I've been reading the section on framing in the tokio tutorial. In it, a trial-and-error technique is described to determine when a new Redis protocol frame has arrived. In other words, code checks if the data that has arrived so far constitutes a full protocol frame and processes it if so. If the frame is not complete, it'll repeat the checking process once more data has arrived. Depending on the packetization and buffering performed by lower layers this may add overhead (the amount of which is subject to debate for the common case.)
By contrast, in event-based programming we typically use a state machine so that protocol processing can advance with a single pass over the data received so far, see, for instance, the http parser used in nginx. In this style, once more data is received, the protocol state machine will continue in the middle of a frame where it left off rather than repeating the process of trying to find frame boundaries.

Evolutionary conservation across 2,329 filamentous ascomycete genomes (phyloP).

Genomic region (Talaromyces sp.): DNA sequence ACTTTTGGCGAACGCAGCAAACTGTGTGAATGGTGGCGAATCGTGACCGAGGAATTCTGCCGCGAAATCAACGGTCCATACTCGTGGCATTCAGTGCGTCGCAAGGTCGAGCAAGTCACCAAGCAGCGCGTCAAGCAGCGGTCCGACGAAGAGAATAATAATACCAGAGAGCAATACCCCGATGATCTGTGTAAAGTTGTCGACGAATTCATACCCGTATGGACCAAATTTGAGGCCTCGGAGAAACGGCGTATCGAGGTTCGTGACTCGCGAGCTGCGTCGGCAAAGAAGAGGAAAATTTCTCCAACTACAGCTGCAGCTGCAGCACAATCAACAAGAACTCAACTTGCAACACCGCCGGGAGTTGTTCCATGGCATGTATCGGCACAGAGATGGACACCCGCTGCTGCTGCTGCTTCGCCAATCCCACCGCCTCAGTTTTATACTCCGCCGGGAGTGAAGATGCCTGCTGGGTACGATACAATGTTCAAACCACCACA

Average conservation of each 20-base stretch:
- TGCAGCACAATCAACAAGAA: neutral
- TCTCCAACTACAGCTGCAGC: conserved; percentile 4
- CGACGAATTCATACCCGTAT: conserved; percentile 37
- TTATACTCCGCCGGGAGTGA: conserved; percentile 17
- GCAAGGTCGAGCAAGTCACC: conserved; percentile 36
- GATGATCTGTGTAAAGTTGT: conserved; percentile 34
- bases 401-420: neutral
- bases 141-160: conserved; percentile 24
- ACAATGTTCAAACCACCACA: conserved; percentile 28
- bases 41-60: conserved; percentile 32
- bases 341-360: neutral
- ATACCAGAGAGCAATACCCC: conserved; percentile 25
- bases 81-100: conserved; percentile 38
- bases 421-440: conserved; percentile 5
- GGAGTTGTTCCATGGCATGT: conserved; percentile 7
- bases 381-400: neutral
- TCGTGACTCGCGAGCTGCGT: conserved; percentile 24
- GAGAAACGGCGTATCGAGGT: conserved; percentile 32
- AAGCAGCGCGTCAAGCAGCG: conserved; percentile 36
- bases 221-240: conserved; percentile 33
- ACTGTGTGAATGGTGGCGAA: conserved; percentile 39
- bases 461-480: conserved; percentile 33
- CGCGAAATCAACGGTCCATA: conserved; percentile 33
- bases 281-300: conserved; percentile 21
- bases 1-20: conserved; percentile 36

Why is the tokio mini-redis sample application in the tutorial not written in a similar event-based style? It would be my intuition that Rust's async support would allow that, in theory at least, are there other reasons for why this wouldn't work?
PS: a preliminary look at Hyper (the http engine that's recommended(?) with tokio) shows that it adopts the same approach.